Free Access
Issue
A&A
Volume 629, September 2019
Article Number A67
Number of page(s) 27
Section Stellar structure and evolution
DOI https://doi.org/10.1051/0004-6361/201935563
Published online 05 September 2019

© ESO 2019

1. Introduction

Circumstellar disks are ubiquitous around young stars and are the sites of planet formation. The analysis of disk structure and evolution is therefore an essential step in understanding the formation of planets. There are still many questions as to how the gas and dust in circumstellar disks evolve into planetary systems. Infrared (IR) observations of young low mass stars show that the number of circumstellar disks decreases with age with a typical timescale for dissipation around ∼6 Myr (e.g., Haisch et al. 2001; Hernández et al. 2007; Ribas et al. 2014).

Several mechanisms of disk dissipation have been proposed in the literature. The inner disk is partly dissipated by accretion onto the star with a typical rate of about 10−8M yr−1 (Hartmann et al. 1998) in the T Tauri phase. Disks can be photoevaporated by the central star’s high-energy radiation, which is a very efficient mechanism for gas dispersal, once the mass accretion rate drops below the photoevaporation mass loss rate (Clarke et al. 2001; Adams et al. 2004; Owen et al. 2011; Rosotti et al. 2013; Alexander et al. 2014). The disk material may be driven out of the system through disk winds and jets (Konigl 1989; Pelletier & Pudritz 1992; Safier 1993; Shu et al. 1994). The disk can also be consumed in the coagulation of grains and planet formation (Papaloizou & Terquem 1999; Dullemond & Dominik 2005; Hollenbach et al. 2005; Zhu et al. 2011).

Circumstellar disks are often detected due to IR excess with respect to the stellar photosphere. Dust in the disk is heated by the central star and accretion and it then reemits IR wavelengths. The spectral energy distribution (SED) of a star with an optically thick disk, therefore, presents an IR excess added to the stellar photospheric contribution. As the disk disperses, the SED gradually shows less IR excess (Lada 1987). Furthermore, regions of the disk that are almost dust-free, that correspond to gaps and holes, are inferred from IR observations of T Tauri stars (TTS). Inner disk hole SEDs are characterized by a lack of emission excess in the near-IR but normal thick disk IR emission at mid-IR wavelengths (e.g., Koepferl et al. 2013; Espaillat et al. 2014). Inner disk clearing was confirmed with resolved millimeter continuum images (Hughes et al. 2009; Andrews et al. 2011). ALMA later revealed inner disk substructures such as rings and thin gaps less than 1 AU wide (e.g., Andrews et al. 2016, 2018).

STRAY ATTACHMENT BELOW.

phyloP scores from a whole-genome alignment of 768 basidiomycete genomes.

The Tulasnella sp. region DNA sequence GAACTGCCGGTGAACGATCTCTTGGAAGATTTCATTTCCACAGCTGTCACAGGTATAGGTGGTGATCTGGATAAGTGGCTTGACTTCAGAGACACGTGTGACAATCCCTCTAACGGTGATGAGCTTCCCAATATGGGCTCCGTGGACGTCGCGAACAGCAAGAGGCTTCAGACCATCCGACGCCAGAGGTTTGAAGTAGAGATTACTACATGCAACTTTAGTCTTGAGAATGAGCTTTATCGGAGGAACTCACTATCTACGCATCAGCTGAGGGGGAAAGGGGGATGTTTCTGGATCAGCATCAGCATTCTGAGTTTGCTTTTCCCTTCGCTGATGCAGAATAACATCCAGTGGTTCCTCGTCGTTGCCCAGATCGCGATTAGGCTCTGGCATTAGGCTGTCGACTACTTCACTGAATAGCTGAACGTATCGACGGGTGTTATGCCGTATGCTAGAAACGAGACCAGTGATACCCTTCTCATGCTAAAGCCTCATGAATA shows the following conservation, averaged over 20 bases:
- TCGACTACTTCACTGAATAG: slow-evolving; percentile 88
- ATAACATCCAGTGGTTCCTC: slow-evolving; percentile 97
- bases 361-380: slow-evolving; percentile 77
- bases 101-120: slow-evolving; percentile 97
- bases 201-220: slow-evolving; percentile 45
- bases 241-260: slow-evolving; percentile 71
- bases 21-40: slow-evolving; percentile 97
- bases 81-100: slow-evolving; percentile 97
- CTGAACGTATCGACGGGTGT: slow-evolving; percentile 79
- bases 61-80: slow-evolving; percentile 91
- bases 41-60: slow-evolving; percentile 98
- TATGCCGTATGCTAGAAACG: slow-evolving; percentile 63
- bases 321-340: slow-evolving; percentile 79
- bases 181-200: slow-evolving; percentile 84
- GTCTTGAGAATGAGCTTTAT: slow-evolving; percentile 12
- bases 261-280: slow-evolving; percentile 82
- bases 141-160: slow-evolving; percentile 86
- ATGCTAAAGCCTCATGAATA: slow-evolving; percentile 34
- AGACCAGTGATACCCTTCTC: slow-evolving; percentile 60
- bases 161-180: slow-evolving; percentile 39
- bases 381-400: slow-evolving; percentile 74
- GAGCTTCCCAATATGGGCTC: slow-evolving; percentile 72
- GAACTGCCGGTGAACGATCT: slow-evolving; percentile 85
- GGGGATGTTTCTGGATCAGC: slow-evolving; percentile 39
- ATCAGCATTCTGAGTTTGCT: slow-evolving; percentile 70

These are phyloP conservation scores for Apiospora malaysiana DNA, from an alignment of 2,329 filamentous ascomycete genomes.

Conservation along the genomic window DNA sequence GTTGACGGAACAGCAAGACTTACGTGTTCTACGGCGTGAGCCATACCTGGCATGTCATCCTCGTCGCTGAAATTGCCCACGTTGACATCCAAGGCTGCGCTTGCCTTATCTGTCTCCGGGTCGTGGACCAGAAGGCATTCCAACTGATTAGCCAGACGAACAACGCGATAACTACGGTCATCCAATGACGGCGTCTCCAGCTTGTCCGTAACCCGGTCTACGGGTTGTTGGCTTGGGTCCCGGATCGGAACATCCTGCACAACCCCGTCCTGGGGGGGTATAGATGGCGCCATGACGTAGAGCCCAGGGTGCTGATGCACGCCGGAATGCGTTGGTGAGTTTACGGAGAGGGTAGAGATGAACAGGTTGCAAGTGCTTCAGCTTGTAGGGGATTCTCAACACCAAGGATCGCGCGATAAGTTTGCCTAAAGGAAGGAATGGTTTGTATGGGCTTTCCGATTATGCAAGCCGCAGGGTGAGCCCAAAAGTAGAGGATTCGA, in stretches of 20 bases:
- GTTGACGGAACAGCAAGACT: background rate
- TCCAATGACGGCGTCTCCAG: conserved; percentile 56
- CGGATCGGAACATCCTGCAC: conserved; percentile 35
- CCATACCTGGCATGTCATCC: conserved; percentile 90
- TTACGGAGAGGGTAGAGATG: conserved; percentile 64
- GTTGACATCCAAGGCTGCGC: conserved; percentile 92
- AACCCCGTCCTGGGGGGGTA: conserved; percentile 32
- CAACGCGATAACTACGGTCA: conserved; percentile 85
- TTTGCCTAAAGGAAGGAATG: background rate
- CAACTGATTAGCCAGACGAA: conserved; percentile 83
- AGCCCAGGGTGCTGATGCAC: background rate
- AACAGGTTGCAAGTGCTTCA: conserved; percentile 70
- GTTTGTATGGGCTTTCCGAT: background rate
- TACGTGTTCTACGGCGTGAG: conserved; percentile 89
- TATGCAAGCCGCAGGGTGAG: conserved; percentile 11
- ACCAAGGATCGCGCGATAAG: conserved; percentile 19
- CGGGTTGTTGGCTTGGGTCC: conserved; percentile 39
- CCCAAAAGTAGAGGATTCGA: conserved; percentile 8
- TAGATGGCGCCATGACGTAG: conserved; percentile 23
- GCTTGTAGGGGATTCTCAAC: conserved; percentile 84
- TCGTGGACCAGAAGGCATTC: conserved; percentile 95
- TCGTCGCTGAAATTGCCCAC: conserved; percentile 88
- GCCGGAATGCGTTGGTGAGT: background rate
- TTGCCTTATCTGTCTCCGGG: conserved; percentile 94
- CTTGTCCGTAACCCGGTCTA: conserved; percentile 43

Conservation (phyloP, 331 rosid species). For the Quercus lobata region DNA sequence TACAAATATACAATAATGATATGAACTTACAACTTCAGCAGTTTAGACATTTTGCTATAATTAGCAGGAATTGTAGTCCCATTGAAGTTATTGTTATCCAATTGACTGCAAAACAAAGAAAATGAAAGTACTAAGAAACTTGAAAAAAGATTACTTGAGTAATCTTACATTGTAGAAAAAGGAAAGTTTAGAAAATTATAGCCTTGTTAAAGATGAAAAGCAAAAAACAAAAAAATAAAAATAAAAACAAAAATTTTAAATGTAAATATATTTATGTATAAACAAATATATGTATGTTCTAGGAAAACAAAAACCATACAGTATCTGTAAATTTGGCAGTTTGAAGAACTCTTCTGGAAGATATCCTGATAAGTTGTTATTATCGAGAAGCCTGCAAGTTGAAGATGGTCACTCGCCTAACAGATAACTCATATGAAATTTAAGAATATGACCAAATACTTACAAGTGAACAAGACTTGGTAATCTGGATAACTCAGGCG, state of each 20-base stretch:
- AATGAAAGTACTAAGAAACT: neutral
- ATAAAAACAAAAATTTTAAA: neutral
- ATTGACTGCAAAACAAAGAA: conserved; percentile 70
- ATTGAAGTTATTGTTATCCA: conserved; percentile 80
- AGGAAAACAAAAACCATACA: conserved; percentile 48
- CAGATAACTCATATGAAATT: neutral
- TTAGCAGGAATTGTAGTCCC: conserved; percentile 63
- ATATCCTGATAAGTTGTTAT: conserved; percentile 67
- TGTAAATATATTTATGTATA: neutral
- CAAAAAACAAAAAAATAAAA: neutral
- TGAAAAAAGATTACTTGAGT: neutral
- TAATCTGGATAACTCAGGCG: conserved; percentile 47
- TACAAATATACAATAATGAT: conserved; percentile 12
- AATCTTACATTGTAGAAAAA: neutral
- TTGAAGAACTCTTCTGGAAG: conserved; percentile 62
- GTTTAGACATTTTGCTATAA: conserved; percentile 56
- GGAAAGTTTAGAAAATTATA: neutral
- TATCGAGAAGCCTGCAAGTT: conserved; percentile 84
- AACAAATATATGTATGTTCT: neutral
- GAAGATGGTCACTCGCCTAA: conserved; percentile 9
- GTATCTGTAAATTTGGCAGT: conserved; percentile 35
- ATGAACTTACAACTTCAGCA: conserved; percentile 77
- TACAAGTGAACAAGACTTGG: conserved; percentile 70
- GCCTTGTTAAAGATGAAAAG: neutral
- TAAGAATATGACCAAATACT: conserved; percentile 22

The formation of holes or gaps in the disk can be explained by dust coagulation due to Brownian motion of dust grains (Ormel et al. 2007; Garaud et al. 2013), or the presence of a newly formed planet that dynamically clears a specific region of the disk (Calvet et al. 2002; Zhu et al. 2011; Owen 2016). Photoevaporation may also clear a hole in the circumstellar disk but only in the final stages of disk accretion (Owen et al. 2011). Most systems with an inner disk hole, however, still accrete at typical T Tauri rates (e.g., Merín et al. 2010; Espaillat et al. 2012; Manara et al. 2014). These disks are called transition disks. Transition disks are not common in star forming regions, representing only about 10% of young star-disk systems (Owen 2016; Ansdell et al. 2016). This indicates that disk dispersal is rapid compared to disk lifetime.

We searched for transition disk candidates in the young (∼3 Myr) stellar cluster NGC 2264, located at a distance of ∼760 pc from the Sun. We used data from the Coordinated Synoptic Investigation of NGC 2264 (CSI 2264) observational campaign (Cody et al. 2013) to characterize the transition disk candidates in terms of various accretion diagnostics (Hα line emission, ultraviolet excess), disk parameters (IR excess), and stellar parameters (mass, effective temperature, radius) by comparing them to the characteristics of systems with full disks and diskless stars.

In Sect. 2 we describe the data used in this work, in Sect. 3 we explain the sample selection criteria, and in Sect. 4 we present the determination of accretion and disk characteristics of our sample. The discussion and analysis of inner hole properties are in Sect. 5, and in Sect. 6 we present our conclusions.

2. Observations

We used data from the CSI 2264, an international campaign that included simultaneous photometric and spectroscopic observations of the young cluster NGC 2264 with satellites and ground-based telescopes at various wavelengths (see Cody et al. 2013, for more details about the campaign). During the CSI 2264 campaign, NGC 2264 was simultaneously observed in the optical with the CoRoT satellite for 40 days and with Spitzer satellite (Werner et al. 2004) at 3.6 and 4.5 μm for 30 days. We obtained 20 epochs of observations on the Very Large Telescope (VLT) equipped with the Fiber Large Array Multi Element Spectrograph (FLAMES), four to six observations simultaneously with the CoRoT data, depending on the target. Photometry in the u and r bands was also obtained with MegaCam (Canada-France-Hawaii Telescope-CFHT) for 14 nights about one month after the end of the CoRoT observations.

Additionally to the CSI 2264 data, to construct SEDs in Sect. 4.2, we also used data from catalog surveys, such as UBVRcIc optical photometry from Rebull et al. (2002), ugriz optical photometry from SDSS (Gunn et al. 1998), near-IR photometry JHKs from 2MASS, IRAC (Fazio et al. 2004), and MIPS (Rieke et al. 2004) data from Spitzer satellite, and observations from the Wide-field Infrared Survey Explorer (WISE) at 3.4, 4.6, 12.0, and 22 μm (Wright et al. 2010).

3. Sample of stars

There is no consensus in the literature on how to classify a star-disk system as a transition disk. In the simplest definition, transition disks are systems with little near-IR excess and strong mid-IR excess. In Sect. 4.2, we discuss some different ways from the literature to define a transition disk.